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Market Needs Time and Lower Prices

Investor’s first read   - Brooksie’s edge before the openWednesday, June 27, 2012        9:06 a.m. ETDJIA:  12,534.67S&P 500: 1319.99Nasdaq Comp.: 2854.06Russell 2000: 

Investor’s first read   – Brooksie’s edge before the open

Wednesday, June 27, 2012        9:06 a.m. ET

DJIA:  12,534.67

S&P 500: 1319.99

Nasdaq Comp.: 2854.06

Russell 2000:  765.02

The market is in a “wait and see” mode as investors are confronted by a lot of important news.

For one, today, tomorrow and Friday bring a host of economic news which stands to shed light on the severity of the current economic slump (see below).

Then too, the European summit begins tomorrow, amidst a lot of negative press. Finally, the Supreme Court is due to release its decision on the Obama administration’s healthcare plan tomorrow.

While it is not getting too much press yet, the “fiscal cliff” will begin to hog center stage in coming months, in spite of rumors that its deadline, December 31, will be pushed up to March 2013.

Actually, I think the uncertainties of the “cliff” are a major contributor to the weakening in our economy, more so than Europe’s problems. This is all about taxes and reduced spending to the tune of more than $1 trillion.

TODAY: The stock market needs some serious buyers  or it will tumble lower.

What I don’t think is factored in yet is the likelihood that answers to the U.S., European and Asian economies and European problems won’t be forthcoming until fall, if then.

A better than expected increase in May’s Durable Goods of 1.1% vs. a decline of 0.2% in April failed to bump the futures up prior to the open, suggesting the Street is preoccupied with other issues.

I don’t expect much out of the Thursday/Friday European summit other than the same pre-school squabbling and BS we have been getting for over a year. I don’t think it matters to the stock market what the Supreme Court does, I think it will take time before a sustainable upmove in the market can develop.

We still have gridlock in Congress, that’s like a management of a company that doesn’t show up for work – un-American.

This kind of environment can produce attractive situations, but only selectively.

While horrendous conditions generally accompany market bottoms, I think it is premature to expect a big turn up now.

The market is seeking a level where it discounts negatives and uncertainties, and I think that requires lower prices and “time.”

   Facebook (FB): Behaving better than could be expected in face of overall market weakness. It is now close to my projection of 34 – 36. I still think shorts are on the run.


The European  summit meeting starting on Thursday may produce some visibility as to whether the euro can be saved, or it may simply extend “uncertainty” for another time or another summit.

Get ready for a new euro-term – “dissolution risk,” what happens if you are in line to be compensated in euros, but the euro no longer exists. (see, “U.S. Banks Aren’t Nearly Ready for Coming European Crisis.” – Simon Johnson)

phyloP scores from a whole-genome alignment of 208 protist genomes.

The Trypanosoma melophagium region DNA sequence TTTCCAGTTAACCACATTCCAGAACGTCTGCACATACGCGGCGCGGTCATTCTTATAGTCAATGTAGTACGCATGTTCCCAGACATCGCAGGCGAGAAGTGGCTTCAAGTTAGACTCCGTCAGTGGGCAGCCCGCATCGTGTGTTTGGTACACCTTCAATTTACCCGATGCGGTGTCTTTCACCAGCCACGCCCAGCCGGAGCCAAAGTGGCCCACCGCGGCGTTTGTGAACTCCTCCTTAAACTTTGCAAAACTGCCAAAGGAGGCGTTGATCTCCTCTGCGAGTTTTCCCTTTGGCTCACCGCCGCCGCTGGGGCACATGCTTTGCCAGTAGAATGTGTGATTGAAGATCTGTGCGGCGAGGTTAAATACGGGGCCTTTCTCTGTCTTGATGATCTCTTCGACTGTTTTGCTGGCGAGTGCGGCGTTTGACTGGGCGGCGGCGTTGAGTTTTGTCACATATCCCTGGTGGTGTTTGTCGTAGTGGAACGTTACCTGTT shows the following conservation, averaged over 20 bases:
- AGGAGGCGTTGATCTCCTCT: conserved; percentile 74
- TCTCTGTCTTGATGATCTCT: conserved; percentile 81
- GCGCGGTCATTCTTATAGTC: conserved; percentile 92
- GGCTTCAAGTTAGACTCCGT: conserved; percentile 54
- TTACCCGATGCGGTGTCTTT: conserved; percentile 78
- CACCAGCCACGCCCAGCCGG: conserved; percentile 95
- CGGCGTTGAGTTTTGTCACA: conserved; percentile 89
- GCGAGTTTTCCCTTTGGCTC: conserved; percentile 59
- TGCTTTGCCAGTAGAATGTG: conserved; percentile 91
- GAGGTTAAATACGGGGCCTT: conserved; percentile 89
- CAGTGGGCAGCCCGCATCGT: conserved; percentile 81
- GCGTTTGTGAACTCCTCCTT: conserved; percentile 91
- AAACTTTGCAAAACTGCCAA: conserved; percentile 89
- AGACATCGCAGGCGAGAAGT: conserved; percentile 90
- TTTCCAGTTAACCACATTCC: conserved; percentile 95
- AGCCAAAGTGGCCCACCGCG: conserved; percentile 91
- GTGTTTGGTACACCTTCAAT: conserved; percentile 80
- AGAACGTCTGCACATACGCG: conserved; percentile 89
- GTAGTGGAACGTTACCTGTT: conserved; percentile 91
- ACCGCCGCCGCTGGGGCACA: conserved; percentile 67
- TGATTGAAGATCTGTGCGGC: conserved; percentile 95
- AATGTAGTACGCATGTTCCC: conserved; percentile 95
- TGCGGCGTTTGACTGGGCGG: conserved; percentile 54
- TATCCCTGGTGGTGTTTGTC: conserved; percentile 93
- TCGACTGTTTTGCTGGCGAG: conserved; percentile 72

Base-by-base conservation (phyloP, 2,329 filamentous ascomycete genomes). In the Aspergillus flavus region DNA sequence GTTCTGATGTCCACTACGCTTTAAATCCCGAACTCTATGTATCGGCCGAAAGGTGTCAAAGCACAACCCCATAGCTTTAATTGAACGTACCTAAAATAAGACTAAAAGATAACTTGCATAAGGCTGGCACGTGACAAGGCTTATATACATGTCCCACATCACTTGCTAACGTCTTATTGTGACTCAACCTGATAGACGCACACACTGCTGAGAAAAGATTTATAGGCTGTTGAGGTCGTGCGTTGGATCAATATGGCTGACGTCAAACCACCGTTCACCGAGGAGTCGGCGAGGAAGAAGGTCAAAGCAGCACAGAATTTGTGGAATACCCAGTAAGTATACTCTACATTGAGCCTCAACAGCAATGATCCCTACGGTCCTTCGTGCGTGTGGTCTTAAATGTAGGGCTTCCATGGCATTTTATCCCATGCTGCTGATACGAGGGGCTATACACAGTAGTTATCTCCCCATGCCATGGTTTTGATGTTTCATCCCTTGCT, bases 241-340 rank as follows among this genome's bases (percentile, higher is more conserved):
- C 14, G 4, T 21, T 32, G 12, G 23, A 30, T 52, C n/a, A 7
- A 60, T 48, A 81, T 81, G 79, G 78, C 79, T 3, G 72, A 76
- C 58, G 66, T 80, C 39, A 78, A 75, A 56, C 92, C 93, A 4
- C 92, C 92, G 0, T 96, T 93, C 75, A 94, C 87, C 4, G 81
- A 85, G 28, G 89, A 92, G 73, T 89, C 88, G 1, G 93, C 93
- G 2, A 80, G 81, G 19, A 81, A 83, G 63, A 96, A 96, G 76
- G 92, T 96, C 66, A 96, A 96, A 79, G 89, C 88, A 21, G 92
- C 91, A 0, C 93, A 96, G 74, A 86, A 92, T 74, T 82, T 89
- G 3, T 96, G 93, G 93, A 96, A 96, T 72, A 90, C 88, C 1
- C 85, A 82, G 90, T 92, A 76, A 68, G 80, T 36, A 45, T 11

ECONOMIC INDICATORS: The Street is watching the economy for enough signs of weakness to prompt measures by the Fed to stimulate the economy. (bad is good !). Interest rates can’t get much lower. People on fixed incomes are without income on savings, insurance companies are forced to jump premiums because their treasuries yield next to nothing.  Generally, they make their money on investments not  insurance risk.


Chicago Fed Activity Index (8:30): Dipped into negative territory to a minus 0.45 in May vs. a plus 0.08 in April. The Index encompasses 85 economic indicators drawn from production and income, sales, employment/unemployment, hours, consumption, housing,  orders and inventories.

New Home Sales (10:00): Surged 7.6% in May to 369,000 units at an annual rate  well above estimates that ran  a 346,000 rate., Residential construction is expected to contribute positively to GDP this year for the first time since 2005.  Sales advanced 3.3% in April after a 7.3% drop in March and 5.6% rise in February.

Dallas Fed Manufacturing Index (10:30): Increased 5.5 points to 15.5 in June, the strongest reading in 15 months, however the index of future business activity declined to 1.3 from 4.3. he survey covered 91 Texas manufacturers.


S&P Case-Shiller Home Price Index (9:00): April home values rose 1.3%,  the first  increase in  seven months.

Consumer Confidence (10:00): dropped in June, the fourth straight monthly decline. The Index declined to 62 from 64.4 in May. Its worst reading was 25.3 in February 2009 !

Richmond Fed Mfg Index (10:00): Dropped 7 points in June  to 3 in May, slightly more than projected. However, “expectations” were generally more optimistic.


Durable Goods (8:30): Posted a bigger gain in May than projected with a rise of 1.1% vs. a  decline of 0.2% in April. Ex transportation, May gained 0.4%.

Pending Home Sales Index(10:00): Jumped sharply 5.5% in April.


GDP (8:30): Second estimate. Real GDP grew at a 1.9% annual rate vs an initial estimate of plus 2.2%. Q4 was plus 3.0% annualized.

Jobless Claims (8:30): Was 387,000 for the week ended June16 vs. revised 389,000 the week prior.

Kansas City Fed Mfg Index (11:00):Rebounded to 9 in May from 3 in Apil.


Personal Income (8:30):

Chicago PMI (9:45):

Consumer Sentiment (9:55):

George  Brooks


The writer of  Investor’s first read, George Brooks,  is not registered as an investment advisor.  Ideas expressed herein are the opinions of the writer, are for informational purposes, and are not to serve as the sole basis for any investment decision. Readers are expected to assume full responsibility for conducting their own research pursuant to investment decisions in keeping with their tolerance for risk.